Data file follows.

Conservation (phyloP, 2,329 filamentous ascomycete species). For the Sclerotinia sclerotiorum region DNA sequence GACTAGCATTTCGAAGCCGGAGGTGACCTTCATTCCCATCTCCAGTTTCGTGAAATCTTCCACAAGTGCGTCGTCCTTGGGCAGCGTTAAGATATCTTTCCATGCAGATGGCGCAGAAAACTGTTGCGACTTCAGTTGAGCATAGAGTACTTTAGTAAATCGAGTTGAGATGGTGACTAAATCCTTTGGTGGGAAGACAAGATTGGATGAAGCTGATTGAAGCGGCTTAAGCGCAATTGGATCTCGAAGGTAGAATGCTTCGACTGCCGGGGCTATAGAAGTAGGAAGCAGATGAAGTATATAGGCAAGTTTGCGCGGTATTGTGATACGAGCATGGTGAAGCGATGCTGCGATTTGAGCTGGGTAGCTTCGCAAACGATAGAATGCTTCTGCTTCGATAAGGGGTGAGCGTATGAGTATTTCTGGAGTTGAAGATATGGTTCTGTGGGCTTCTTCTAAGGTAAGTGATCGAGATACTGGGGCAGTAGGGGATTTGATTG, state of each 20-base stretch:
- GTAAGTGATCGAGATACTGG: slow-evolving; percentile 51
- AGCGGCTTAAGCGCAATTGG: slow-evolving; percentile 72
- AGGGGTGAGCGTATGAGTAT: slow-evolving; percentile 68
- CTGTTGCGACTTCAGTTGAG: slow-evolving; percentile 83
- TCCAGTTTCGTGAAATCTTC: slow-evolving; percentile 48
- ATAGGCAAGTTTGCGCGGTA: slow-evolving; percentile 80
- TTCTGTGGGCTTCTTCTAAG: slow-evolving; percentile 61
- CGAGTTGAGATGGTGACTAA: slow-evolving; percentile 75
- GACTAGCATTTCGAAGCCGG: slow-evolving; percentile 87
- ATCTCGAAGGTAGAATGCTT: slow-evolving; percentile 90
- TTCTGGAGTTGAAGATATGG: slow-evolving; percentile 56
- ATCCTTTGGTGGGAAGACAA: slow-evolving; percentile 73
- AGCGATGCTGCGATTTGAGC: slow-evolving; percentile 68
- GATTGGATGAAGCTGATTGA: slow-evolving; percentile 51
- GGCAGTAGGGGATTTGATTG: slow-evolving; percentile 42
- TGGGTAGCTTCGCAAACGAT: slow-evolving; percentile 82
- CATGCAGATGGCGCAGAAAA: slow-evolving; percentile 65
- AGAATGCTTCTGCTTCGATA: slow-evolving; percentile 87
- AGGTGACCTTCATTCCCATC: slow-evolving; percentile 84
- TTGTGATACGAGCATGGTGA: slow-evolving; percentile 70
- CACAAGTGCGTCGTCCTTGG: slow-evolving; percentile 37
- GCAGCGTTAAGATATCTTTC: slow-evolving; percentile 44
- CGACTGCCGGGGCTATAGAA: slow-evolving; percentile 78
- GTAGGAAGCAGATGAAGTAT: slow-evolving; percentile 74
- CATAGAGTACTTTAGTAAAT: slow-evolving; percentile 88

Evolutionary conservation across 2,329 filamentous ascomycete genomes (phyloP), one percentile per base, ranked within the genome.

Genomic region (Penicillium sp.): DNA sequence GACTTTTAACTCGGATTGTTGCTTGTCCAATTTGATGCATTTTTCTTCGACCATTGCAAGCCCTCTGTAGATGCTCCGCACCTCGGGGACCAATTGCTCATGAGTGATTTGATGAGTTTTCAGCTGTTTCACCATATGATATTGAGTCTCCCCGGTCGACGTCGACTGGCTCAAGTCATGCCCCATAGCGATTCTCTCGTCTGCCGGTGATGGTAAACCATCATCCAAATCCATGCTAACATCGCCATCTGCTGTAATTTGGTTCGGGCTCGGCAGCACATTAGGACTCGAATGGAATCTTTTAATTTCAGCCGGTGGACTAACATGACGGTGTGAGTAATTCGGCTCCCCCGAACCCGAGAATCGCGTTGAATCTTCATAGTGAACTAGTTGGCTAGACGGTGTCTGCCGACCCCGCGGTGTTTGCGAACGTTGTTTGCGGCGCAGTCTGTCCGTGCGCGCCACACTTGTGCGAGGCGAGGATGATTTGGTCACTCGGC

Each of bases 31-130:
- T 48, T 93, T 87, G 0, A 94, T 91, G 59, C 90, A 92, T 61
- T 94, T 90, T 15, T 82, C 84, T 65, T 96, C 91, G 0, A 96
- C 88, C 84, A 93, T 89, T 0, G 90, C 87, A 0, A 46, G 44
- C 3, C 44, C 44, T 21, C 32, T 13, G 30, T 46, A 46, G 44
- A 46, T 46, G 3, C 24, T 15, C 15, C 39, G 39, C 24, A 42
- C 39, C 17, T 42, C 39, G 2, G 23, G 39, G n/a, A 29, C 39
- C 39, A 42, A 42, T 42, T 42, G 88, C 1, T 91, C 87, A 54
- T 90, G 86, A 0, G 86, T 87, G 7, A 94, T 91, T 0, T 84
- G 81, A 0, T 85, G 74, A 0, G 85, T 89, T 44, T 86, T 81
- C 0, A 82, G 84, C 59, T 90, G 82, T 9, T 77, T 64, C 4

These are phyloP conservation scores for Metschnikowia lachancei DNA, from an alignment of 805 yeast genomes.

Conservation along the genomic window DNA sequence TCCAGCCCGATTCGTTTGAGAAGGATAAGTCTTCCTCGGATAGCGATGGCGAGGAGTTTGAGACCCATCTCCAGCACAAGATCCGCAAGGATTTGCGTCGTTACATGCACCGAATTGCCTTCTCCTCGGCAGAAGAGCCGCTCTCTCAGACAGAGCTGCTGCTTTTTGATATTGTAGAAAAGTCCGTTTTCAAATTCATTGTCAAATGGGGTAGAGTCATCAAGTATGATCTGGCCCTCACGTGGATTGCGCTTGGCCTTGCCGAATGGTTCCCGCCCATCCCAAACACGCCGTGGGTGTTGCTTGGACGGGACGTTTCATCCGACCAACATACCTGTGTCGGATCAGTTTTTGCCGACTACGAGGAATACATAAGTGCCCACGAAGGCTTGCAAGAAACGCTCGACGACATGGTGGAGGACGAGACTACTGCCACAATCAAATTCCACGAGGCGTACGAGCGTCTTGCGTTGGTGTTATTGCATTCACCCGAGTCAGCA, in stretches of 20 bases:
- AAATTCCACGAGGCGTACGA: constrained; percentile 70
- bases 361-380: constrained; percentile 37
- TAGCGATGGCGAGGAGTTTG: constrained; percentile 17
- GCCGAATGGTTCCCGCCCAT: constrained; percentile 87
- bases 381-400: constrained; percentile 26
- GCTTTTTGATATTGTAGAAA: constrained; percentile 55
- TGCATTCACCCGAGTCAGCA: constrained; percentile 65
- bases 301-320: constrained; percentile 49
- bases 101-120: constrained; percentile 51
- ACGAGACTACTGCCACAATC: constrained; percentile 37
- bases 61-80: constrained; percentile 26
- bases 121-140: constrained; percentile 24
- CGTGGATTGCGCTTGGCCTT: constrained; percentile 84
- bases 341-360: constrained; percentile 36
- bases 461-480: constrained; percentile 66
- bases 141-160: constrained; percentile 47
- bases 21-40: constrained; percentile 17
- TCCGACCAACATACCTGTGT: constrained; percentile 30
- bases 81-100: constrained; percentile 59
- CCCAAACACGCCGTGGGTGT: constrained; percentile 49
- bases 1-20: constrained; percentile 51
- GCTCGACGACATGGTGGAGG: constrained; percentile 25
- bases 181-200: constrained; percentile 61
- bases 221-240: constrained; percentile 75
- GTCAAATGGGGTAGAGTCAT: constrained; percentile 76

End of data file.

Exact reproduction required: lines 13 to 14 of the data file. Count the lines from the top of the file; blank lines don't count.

- ATCCTTTGGTGGGAAGACAA: slow-evolving; percentile 73
- AGCGATGCTGCGATTTGAGC: slow-evolving; percentile 68